Atheists might come to a certain understanding how the world works and they think they figured it all out but with a little twist of fate the entire picture changes and new, previously unthought of connections are born and they need to rework their entire science again.

Look at the current financial market turmoil – in the past couple of days all stock indices crashed about 10%, which is huge, and it probably indicates start of a long term “correction” rather than a fluke. The projection so far has been that the US has finally overcome its recession and is headed for the first interest rate hike in September. Interest rates are important as basically they show how profitable the economy is – when everything is growing you ought to charge people more. Since 2008 it has been near zero while historical healthy average is about 2-4%. Current crash means that expectations of the US finally returning to normalcy need to be abandoned and with this come difficult questions about money printing and high level of debt. The answers so far hinged on “it’s all going according to plan” mantra but if it clearly isn’t then dollars and US bonds might become worthless and no one knows what will come next.

There’s plenty of ground for speculation about world economy but my point here is that science of economics suddenly has become useless and they need to create new theories about how it all works, which they will have to abandon the moment the next crisis hit.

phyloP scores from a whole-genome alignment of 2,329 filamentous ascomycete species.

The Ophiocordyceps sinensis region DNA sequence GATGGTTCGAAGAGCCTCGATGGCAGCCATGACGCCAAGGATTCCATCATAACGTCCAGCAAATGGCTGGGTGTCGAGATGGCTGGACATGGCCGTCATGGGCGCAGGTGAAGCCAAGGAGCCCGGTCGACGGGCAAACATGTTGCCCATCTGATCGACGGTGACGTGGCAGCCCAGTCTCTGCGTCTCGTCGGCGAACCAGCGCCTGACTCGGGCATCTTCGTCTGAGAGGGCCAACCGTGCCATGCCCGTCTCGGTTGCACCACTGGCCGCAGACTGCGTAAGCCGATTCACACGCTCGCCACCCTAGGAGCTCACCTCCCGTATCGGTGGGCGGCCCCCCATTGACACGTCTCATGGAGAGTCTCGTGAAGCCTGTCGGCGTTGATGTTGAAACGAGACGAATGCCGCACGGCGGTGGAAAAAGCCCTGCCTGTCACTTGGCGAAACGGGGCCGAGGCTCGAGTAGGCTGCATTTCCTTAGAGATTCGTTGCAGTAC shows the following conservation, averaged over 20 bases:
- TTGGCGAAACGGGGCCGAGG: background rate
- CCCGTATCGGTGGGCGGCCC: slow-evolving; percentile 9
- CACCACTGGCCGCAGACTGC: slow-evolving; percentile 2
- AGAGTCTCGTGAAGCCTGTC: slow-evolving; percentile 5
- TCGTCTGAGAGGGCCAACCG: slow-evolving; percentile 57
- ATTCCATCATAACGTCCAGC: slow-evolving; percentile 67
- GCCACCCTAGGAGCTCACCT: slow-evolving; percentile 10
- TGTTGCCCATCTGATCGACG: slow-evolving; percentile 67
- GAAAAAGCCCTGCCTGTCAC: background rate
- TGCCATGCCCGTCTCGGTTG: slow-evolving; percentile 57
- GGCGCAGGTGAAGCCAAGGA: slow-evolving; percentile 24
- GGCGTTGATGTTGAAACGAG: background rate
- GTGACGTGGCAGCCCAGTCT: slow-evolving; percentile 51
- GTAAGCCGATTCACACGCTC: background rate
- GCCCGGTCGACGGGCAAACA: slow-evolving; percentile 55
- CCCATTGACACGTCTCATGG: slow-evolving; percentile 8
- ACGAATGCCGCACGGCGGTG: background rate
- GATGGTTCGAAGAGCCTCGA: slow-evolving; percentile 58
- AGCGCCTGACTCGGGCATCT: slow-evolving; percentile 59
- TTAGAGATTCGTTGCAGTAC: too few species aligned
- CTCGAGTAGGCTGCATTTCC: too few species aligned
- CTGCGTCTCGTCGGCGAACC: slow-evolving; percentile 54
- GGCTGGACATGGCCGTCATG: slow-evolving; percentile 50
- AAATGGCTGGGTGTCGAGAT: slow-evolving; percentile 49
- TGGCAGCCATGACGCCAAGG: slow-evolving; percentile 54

The other day I saw a perfect definition of what atheism means but it was given as a sarcastic observation of a former Christian so it’s not quotable. The gist is simple, however – any answer to the question “Do you accept JC as your only savior” that isn’t an absolute unqualifiable “yes” is atheism. “Unqualifiable” is not a word but the meaning is clear.

By this logic we are all atheists in one way or another. We don’t particularly care about JC, of course, but any look at the world as real in its disconnect from Kṛṣṇa is atheism – we do not see God. Any time we do not see Kṛṣṇa we are atheists. Any time we instinctively enjoy our senses we are atheists because senses are meant for enjoyment by Kṛṣṇa, not by us.

The only question is the degree of our atheism and the duration of its spells, otherwise the word is meaningless for any conditioned soul because we are all atheists by our [conditioned] nature.

If we hope that as devotees we are spared of the full blown atheism and will never go back to our old life (never mind the habits for the moment) there’s still the mystery of jīva falldown. If we somehow turned our face away from Kṛṣṇa while in His company and got dropped into the material world it means there’s always a chance of going back on our nascent bhakti here, too. It’s not safe here for everyone, which is what our ācāryas have been saying all along.

I could finish this post by saying that the only answer lies in chanting the Holy Name but I think the immortal words of the original “pāṣaṇḍī”, Adi Śaṅkara, would be just as suitable:

    You fools, just worship Govinda, just worship Govinda, just worship Govinda. Your grammatical knowledge and word jugglery will not save you at the time of death.

It’s the first verse of Bhaja Govindam often quoted by Śrīla Prabhupāda. Check out the full translation linked on that page, it’s worth it.